The silence of the forest pushed me down the trail. I could see light ahead. It was the end of the Deishu Peninsula. The trail, it is said, leads down to a crescent beach.

I stumbled forward, parting the brush with the back of my hands. The image is burned in me still: the seas roaring before a spectacular mountain range; the debris and foam-strewn beach; the carcass of the dead sea lion not more than ten yards in front of me; the golden brown fur, backlit and rippling in the wind, of a grizzly bear hovering over the carcass.

Suddenly, I found myself twenty feet up a spruce tree. From my roost I watched as she shook her head at the brush, and then slowly ambled down the beach and out of sight. I was terrified, and overcome with gratitude. I ran laughing back up the trail.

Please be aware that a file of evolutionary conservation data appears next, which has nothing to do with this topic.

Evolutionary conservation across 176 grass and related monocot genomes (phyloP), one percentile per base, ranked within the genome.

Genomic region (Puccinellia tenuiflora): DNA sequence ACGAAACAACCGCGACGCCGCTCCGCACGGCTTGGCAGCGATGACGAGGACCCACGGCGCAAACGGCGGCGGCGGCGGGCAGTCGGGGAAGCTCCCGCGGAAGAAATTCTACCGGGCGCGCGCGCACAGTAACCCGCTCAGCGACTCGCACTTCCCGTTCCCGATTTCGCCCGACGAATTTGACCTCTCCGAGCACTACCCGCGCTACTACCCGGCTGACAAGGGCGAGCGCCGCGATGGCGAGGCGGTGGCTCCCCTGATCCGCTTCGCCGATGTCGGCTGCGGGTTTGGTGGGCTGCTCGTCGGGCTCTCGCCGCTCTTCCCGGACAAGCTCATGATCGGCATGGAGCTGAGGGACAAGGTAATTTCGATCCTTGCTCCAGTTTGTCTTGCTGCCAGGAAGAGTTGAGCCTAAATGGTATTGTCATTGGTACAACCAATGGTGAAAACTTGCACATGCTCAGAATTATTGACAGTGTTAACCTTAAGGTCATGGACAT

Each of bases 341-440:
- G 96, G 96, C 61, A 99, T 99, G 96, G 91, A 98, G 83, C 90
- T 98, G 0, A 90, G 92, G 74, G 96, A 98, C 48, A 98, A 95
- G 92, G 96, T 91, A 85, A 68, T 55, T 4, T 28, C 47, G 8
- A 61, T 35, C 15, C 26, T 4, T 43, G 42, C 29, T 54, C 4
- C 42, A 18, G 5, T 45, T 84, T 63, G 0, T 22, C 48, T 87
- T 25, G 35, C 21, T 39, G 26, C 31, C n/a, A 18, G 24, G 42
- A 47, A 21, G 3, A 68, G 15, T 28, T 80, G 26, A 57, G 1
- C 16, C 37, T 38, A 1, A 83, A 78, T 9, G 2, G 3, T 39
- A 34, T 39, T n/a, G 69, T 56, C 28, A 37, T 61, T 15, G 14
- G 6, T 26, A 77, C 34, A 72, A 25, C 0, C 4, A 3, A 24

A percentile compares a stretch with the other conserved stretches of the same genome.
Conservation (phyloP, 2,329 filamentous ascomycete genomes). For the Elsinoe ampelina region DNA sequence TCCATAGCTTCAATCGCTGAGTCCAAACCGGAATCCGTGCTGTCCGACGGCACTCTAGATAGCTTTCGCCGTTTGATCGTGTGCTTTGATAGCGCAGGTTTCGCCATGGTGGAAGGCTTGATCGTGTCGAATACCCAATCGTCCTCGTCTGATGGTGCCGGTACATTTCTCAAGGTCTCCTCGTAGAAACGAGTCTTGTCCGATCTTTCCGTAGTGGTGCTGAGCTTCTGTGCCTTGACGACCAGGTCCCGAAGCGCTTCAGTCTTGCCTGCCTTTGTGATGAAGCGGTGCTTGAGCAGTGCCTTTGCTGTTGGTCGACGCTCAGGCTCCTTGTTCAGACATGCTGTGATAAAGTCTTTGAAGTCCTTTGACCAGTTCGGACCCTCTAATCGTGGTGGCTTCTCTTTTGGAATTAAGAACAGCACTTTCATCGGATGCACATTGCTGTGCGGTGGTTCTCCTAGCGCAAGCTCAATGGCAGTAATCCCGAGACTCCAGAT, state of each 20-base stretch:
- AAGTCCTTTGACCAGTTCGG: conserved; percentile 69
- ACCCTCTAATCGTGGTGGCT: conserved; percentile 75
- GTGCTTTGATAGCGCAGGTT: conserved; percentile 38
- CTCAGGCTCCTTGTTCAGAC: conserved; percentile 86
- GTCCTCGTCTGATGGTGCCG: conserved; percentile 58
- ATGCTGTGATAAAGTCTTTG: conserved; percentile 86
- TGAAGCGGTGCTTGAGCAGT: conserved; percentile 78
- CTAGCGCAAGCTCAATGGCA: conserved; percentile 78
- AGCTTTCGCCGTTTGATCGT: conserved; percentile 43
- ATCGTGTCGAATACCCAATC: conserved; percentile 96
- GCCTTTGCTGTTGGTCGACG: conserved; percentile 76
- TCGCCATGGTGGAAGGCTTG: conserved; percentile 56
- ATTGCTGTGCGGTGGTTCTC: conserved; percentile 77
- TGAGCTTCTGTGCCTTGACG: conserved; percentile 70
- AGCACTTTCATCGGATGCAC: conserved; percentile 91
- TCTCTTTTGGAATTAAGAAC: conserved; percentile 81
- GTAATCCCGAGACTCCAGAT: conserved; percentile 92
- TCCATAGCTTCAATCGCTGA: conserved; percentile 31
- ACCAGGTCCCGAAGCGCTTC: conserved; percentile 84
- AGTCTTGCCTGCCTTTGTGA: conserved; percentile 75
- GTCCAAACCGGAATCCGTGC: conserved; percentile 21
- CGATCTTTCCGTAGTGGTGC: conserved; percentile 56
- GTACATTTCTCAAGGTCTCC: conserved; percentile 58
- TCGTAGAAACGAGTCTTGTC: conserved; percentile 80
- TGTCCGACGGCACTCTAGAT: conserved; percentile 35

Simon Blake
Haines, Alaska

It was a summer of enervating heat that daily drove my sisters and me out of the house and down to the river, seeking coolness. We waded in the swimming hole behind the dam we’d spent weeks building, or tubed down the rapids under the old railroad bridge. We ate whole watermelons in one sitting, spitting seeds at each other and making ourselves sick. We fed mother otters stale bread, and collected fossils up and down the banks.

The only bad part was the long walk back, a good three miles uphill. We’d arrive home worn-out and cranky, too hot to nap.

Usually we ran most of the way on the hot pavement, popping tar bubbles with our toes. On this day there were no games. It was too hot to play, even to complain. There was none of my sisters’ usual jostling or shouts of “me first!” We walked toward home, hugging the side of the cliff that rose above us.